By Ruby Bolaria
UCLA Luskin Student Writer
When Urban Planning students Chelsea Richer, Benton Heimsath and Carole Turley applied for an Eisenhower fellowships they were far from sure they would actually get one.
The national Dwight David Eisenhower Transportation Fellowship Program awards fellowships to students pursuing degrees in transportation-related disciplines. The federal program awards approximately 150 to 200 Fellowships each year based on funding availability. Awards can range from a few thousand dollars to covering full tuition and research costs. Fellows submit — and often present — their research at the annual Transportation Research Board (TRB) meeting in Washington D.C.
Richer, a first year Urban Planning student at the UCLA Luskin School of Public Affairs, said she knew the fellowship was extremely competitive and was unsure about the likelihood of securing a fellowship. “But, [I thought] you don’t get the fellowships you don’t apply for,” she said.
Heimsath, also in his first year at UCLA Luskin, had similar sentiments and felt any attempt to secure funding relating to his interests was a worthwhile effort.
Turley is a a first year Urban Planning Ph.D. student, and like Richer and Heimsath, has prior work experience in the transportation sector and aims to build a career in the transportation field.
Richer worked for the Department of Transportation in Chicago before coming to UCLA’s Luskin School. Before Chicago, Richer’s interest in transportation was sparked by her upbringing in New York and an internship in Holland which exposed her to all different kinds of transportation systems.
“Growing up in the suburbs of New York I had very limited options of how to get anywhere," she said. "When visiting friends in New York City the different transportation systems were clear and there were more options."
Before coming to UCLA, Heimsath was a legislative analyst at the DC City Council working on transportation policy in Washington D.C. His work with performance management programs shaped his interests in transportation finance.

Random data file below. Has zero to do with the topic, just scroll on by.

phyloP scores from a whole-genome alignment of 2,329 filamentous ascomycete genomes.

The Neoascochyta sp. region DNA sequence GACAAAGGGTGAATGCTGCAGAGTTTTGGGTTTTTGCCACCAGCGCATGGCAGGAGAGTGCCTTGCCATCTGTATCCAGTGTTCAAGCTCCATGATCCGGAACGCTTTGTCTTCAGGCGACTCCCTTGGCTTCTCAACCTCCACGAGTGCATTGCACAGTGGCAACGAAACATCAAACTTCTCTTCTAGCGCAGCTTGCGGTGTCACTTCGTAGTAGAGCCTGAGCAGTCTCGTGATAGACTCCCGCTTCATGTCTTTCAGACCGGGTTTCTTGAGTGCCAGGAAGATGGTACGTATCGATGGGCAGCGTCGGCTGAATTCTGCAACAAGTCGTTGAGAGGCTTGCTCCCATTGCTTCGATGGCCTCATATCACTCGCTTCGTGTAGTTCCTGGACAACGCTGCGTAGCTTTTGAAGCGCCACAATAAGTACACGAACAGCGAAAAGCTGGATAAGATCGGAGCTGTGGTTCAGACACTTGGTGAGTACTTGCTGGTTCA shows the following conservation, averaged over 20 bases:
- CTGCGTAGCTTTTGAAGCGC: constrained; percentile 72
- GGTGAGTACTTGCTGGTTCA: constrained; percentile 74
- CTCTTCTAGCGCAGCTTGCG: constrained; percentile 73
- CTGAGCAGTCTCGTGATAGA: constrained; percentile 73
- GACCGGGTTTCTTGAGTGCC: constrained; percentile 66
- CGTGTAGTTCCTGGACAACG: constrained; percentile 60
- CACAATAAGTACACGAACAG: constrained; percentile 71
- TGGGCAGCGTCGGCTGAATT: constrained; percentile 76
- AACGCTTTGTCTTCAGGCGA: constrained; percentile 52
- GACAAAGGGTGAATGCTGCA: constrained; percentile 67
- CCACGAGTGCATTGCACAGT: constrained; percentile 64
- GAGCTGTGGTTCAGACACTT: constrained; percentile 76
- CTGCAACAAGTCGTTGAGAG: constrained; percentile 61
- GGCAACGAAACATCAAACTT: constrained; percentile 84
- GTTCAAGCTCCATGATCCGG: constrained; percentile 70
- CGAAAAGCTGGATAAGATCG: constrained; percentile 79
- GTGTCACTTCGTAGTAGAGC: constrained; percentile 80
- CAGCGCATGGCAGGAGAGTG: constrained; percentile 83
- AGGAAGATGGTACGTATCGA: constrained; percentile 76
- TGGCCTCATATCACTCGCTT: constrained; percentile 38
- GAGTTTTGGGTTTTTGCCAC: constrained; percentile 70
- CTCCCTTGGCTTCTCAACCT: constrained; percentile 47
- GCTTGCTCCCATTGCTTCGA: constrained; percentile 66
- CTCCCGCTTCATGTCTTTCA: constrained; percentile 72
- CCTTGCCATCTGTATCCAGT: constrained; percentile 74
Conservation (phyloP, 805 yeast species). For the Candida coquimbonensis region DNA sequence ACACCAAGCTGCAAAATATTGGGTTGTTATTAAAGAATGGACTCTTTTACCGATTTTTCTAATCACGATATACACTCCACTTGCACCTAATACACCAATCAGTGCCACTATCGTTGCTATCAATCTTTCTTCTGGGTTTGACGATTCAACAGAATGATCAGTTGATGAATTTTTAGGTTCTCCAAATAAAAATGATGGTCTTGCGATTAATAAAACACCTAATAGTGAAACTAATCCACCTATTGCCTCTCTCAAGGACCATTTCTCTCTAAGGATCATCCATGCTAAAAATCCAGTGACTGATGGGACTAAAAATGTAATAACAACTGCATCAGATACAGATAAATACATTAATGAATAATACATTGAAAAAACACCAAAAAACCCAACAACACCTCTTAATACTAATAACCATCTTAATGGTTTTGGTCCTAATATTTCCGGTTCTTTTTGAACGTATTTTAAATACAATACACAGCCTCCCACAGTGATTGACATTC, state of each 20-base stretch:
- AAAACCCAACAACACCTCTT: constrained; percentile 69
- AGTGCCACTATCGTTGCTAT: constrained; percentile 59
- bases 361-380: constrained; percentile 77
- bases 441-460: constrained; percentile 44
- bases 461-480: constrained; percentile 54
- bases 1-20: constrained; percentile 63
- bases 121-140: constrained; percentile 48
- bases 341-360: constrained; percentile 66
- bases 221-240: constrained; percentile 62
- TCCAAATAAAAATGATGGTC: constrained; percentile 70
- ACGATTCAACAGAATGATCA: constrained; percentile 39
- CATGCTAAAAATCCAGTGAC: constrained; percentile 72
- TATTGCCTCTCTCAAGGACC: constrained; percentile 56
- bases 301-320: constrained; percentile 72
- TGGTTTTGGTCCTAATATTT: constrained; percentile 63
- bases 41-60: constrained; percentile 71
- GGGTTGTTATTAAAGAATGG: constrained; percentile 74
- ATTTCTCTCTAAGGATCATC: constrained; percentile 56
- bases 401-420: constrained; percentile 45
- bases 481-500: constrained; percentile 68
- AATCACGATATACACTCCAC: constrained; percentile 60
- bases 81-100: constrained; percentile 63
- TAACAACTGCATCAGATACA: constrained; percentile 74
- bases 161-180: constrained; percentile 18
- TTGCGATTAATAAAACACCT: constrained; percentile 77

“I want to learn how to make what we have work better," he said. "There’s a lot of good work in the field and academia and UCLA has been eye-opening."
Turley, who has an engineering degree from Brigham Young University and an MBA from Notre Dame, also worked in the transportation field in Seattle and her hometown in Provo, Utah.
“As an undergrad engineer student, I gravitated towards transportation issues and connecting engineering analysis to transportation systems and how that influenced people’s day to day lives," she said. "I saw how [transportation] problems were not just engineering problems but social and political problems. This intersection with engineering and political questions made transportation planning more interesting.”
All three are thrilled at the prospect of presenting their work at the TRB meeting and using the opportunity to network with colleagues and mentors.
Heimsath and Turley went to the conference this year and are eager to return with more direction and focus. “I am excited to play a bigger role at the conference and meet with other fellows, scholars and practitioners,” said Heimsath.
“It’s really a who’s who of transportation people. Not only is it great for networking but really it’s a great learning opportunity” said Richer.